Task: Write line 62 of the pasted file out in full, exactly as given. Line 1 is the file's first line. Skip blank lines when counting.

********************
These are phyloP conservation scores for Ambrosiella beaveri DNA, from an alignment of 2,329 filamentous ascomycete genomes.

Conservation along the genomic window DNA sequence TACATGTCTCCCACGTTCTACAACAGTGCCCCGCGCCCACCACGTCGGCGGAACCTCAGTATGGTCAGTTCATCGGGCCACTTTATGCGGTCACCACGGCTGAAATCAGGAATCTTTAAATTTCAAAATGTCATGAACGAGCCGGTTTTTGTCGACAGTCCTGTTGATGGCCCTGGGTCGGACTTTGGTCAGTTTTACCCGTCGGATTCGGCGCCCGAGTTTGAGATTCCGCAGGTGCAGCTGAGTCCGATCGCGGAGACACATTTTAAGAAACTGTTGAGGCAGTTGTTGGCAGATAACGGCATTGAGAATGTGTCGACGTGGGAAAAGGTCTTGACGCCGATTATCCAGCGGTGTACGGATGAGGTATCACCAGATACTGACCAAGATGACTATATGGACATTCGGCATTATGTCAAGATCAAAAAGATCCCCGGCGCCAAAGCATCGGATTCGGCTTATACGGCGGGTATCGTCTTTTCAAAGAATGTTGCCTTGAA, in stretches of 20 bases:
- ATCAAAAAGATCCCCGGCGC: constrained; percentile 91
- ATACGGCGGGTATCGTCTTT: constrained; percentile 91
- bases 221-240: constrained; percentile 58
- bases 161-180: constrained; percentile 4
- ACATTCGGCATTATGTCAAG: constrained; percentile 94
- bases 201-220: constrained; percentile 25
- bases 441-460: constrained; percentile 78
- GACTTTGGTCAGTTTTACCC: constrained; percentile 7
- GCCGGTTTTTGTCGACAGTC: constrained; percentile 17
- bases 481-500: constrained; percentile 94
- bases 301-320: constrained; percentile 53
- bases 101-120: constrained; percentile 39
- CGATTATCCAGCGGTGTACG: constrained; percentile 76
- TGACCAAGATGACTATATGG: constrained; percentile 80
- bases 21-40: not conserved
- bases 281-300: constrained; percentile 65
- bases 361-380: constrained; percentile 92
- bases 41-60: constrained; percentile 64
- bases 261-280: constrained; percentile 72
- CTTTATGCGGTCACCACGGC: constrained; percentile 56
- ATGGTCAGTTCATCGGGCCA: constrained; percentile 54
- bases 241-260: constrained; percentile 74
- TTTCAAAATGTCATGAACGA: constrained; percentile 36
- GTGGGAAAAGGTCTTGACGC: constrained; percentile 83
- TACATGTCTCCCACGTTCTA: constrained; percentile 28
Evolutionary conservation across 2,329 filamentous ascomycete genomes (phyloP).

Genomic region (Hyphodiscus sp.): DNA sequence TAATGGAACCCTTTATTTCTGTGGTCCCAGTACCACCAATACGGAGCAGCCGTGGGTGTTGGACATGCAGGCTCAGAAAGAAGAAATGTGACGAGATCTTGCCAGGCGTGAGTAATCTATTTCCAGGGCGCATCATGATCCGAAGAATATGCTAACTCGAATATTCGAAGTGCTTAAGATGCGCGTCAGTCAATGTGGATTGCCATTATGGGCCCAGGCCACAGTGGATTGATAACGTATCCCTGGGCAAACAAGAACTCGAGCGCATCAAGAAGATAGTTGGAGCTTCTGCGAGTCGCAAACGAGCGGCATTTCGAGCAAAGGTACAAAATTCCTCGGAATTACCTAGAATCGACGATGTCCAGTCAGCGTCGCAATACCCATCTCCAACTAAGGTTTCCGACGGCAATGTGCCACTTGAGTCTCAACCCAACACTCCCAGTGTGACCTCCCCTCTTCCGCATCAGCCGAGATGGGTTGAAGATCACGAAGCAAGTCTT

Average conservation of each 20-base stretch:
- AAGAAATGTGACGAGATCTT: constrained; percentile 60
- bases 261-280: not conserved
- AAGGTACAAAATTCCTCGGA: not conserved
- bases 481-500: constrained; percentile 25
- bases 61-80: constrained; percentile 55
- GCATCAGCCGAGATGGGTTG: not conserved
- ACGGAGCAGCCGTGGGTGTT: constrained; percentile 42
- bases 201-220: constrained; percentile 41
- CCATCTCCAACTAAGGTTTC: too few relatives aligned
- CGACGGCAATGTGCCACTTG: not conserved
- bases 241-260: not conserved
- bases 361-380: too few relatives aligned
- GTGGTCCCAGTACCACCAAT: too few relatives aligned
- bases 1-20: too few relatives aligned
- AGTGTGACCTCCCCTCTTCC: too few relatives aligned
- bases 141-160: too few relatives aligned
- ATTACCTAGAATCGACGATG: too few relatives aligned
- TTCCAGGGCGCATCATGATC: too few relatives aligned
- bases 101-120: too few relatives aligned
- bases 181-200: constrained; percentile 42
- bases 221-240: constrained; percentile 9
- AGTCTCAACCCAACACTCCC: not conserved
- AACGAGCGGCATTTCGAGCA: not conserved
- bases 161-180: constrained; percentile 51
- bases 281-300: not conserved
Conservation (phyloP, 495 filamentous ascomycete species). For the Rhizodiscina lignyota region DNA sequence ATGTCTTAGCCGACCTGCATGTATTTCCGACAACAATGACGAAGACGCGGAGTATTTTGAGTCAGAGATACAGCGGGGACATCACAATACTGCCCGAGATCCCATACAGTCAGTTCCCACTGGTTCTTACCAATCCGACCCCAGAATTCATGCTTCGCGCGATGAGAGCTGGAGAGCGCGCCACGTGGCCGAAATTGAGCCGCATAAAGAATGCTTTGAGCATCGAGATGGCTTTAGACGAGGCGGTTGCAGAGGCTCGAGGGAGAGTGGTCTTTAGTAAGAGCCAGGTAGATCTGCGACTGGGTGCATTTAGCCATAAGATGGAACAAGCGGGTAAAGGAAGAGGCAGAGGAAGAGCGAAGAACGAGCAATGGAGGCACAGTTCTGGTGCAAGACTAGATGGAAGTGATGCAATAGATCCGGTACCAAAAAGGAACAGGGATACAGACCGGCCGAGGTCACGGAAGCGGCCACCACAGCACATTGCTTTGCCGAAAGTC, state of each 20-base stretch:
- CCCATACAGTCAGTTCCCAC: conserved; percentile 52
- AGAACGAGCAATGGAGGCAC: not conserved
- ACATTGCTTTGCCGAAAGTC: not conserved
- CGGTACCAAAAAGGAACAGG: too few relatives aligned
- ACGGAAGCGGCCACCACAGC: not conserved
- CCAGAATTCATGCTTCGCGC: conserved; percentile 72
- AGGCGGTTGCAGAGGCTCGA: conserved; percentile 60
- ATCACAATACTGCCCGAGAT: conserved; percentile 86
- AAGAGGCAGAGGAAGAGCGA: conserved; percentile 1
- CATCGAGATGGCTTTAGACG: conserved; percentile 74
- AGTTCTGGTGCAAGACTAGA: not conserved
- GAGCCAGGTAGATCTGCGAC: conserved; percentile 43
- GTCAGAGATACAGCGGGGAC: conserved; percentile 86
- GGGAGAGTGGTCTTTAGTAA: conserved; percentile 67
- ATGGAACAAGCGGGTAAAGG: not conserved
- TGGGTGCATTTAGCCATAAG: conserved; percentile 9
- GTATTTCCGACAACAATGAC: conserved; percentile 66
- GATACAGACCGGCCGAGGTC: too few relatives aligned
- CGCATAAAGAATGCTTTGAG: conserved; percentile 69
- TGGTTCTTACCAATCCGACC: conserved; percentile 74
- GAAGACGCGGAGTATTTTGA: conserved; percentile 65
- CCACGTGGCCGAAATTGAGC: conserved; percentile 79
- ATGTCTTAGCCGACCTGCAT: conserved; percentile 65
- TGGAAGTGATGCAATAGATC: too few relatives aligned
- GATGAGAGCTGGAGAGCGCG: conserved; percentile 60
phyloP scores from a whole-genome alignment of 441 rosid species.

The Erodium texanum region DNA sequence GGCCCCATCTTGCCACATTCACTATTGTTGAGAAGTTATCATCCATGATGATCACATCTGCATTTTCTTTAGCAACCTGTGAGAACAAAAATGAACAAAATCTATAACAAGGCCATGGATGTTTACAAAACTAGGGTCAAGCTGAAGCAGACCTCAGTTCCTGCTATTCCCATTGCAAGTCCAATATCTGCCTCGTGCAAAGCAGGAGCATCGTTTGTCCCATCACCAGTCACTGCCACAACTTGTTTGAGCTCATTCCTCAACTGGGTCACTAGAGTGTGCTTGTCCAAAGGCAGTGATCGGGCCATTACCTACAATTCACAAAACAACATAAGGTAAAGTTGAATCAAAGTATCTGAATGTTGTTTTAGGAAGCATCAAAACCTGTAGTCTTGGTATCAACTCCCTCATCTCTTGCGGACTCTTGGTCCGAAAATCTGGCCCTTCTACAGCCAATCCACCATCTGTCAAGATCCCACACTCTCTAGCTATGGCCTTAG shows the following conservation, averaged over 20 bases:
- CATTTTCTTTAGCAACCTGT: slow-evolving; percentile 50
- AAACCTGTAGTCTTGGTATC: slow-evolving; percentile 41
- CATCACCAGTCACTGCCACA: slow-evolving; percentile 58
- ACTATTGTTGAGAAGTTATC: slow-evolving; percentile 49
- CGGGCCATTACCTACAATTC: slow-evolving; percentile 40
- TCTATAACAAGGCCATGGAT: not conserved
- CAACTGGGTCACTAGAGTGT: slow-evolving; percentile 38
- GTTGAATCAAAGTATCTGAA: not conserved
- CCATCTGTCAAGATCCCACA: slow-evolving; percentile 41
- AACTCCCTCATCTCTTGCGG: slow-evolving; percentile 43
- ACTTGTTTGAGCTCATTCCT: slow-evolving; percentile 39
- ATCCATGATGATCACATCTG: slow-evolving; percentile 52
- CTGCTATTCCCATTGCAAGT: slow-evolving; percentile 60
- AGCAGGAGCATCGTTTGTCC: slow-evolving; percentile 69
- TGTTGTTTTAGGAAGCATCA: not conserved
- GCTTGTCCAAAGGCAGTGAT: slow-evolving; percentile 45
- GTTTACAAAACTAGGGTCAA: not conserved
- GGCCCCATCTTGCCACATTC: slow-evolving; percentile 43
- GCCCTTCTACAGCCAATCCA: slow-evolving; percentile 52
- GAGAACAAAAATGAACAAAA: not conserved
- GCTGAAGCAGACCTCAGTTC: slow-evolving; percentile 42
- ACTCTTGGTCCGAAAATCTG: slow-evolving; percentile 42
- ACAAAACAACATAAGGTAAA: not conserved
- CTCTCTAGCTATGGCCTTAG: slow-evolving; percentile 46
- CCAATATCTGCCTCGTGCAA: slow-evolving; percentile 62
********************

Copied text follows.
- CCAGAATTCATGCTTCGCGC: conserved; percentile 72